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Architect has a plan for Bexley police station
Architect David King told Bexley City Council Nov. 13 that it would be feasible to convert the current police station into space for public meetings.
"What Brian (Horne) and I were trying to discover is, will it work," King reported. "The answer is 'yes.'"
King presented preliminary sketches of possible uses of space within the station behind city hall.
The construction of a 19,000 square-foot station on the north end of the city hall site, and the renovation of the existing 5,500 square-foot station, are among the options being considered.
Using that site for the police station would entail moving the service department, and city officials are engaged in studying possible locations for that operation, as well.
King envisions using the area now occupied by police detectives (which once served as a vehicle bay for the fire department) as council chambers, which he said could comfortably seat 40.
This room would also provide ground floor accessibility for handicapped residents. The current council chambers are on the second floor of city hall, and there is no elevator or chair lift.
King pointed out that the need for such accessibility was demonstrated by the city's decision to hold that night's meeting in the Bexley Library auditorium.
The renovated building could also provide ground-floor access to the building and utilities department, the architect said.
A conference room, adjacent to the proposed council chambers, could be used for closed-door sessions, King suggested.
The police station lobby could be converted into a plaza and patio space that would lead to the new police station, he added.
Councilman Jeff McClelland questioned whether they needed a chamber that seats 40 for their usually lightly attended meetings.
Mayor David Madison noted that the room is packed when it is used for mayor's court. And some public hearings do draw a larger audience.
Councilman John Rohyans suggested that the conference room could be used for smaller gatherings.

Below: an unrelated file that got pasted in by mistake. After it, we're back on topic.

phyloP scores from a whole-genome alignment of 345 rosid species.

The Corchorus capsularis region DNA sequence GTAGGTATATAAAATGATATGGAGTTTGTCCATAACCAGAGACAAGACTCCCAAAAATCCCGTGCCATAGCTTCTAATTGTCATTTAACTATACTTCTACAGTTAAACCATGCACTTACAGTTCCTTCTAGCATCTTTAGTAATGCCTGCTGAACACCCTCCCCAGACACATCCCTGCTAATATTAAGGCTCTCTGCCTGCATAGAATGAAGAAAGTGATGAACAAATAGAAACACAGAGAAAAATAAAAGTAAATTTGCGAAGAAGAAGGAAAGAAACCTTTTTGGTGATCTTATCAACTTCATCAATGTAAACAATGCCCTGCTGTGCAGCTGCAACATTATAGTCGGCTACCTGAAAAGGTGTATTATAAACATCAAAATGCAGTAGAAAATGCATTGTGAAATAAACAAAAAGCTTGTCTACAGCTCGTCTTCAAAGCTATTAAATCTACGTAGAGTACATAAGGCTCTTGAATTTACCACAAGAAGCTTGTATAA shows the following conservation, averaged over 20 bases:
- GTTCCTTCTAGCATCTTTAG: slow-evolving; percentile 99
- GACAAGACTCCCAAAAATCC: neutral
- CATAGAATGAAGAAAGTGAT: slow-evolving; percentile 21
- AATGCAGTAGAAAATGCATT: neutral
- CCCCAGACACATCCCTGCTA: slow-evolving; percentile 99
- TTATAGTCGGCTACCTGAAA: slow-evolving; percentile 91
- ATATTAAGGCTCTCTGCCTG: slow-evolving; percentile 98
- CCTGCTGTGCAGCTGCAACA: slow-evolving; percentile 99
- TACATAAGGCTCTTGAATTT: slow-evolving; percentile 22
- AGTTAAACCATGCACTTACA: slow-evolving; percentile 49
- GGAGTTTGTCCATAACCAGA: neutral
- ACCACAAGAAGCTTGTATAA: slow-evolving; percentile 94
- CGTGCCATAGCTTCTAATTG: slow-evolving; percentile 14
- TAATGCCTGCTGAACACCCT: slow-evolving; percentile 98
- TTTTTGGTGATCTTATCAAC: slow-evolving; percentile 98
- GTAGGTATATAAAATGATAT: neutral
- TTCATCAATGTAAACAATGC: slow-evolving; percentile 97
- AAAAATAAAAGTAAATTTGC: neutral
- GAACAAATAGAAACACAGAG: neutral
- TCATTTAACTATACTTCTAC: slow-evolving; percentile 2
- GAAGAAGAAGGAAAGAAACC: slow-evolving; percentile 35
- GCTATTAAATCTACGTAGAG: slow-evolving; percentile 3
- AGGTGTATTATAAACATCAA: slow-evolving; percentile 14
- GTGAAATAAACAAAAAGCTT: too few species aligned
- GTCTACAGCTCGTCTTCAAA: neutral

Removing the firing range from the building would add about 17 parking spaces on the lot, King said. He did not have a cost estimate on cleaning up the range from lead contamination.
While officials had been leaning toward keeping the new police station on the Main Street site, there appears to be renewed interest in finding an alternative location and retaining the land for commercial development.
Mayor-elect John Brennan, who takes office Jan. 1, has expressed a preference for finding another location for the police station.
Delmar Avenue, on the city's north side, has been mentioned as one option. A letter from residents offering their building on that street for sale was read to council, and the mayor said he would be meeting with the property owners.
The city also had been negotiating for property to relocate the service department at Fifth and Cassady avenues, but recently shifted its focus to Sheridan Avenue as a more likely spot.
One project that is nearing completion is receiving statewide recognition.
The City of Bexley and Larry Ruben, owner of Plaza Properties, have received the Infill Project of the Year award from the Ohio Planning Conference for the Gateway North project at Main Street and Parkview Avenue.
The $20 million development includes restaurant and office space, as well as soon-to-be-completed condominiums and townhouses. The Rusty Bucket and Mozart's are two eateries that have already moved in.
It replaced a funeral home and residential properties.
"I was always told, with money you get honey," commented Ruben, who accepted the award along with his wife, Samantha, Mayor Madison and Bexley Economic Development Director Bruce Langner. "This helps to put our great little village on the map."
With the completion of Gateway North, Ruben will be turning his attention to the Gateway South project across the street.
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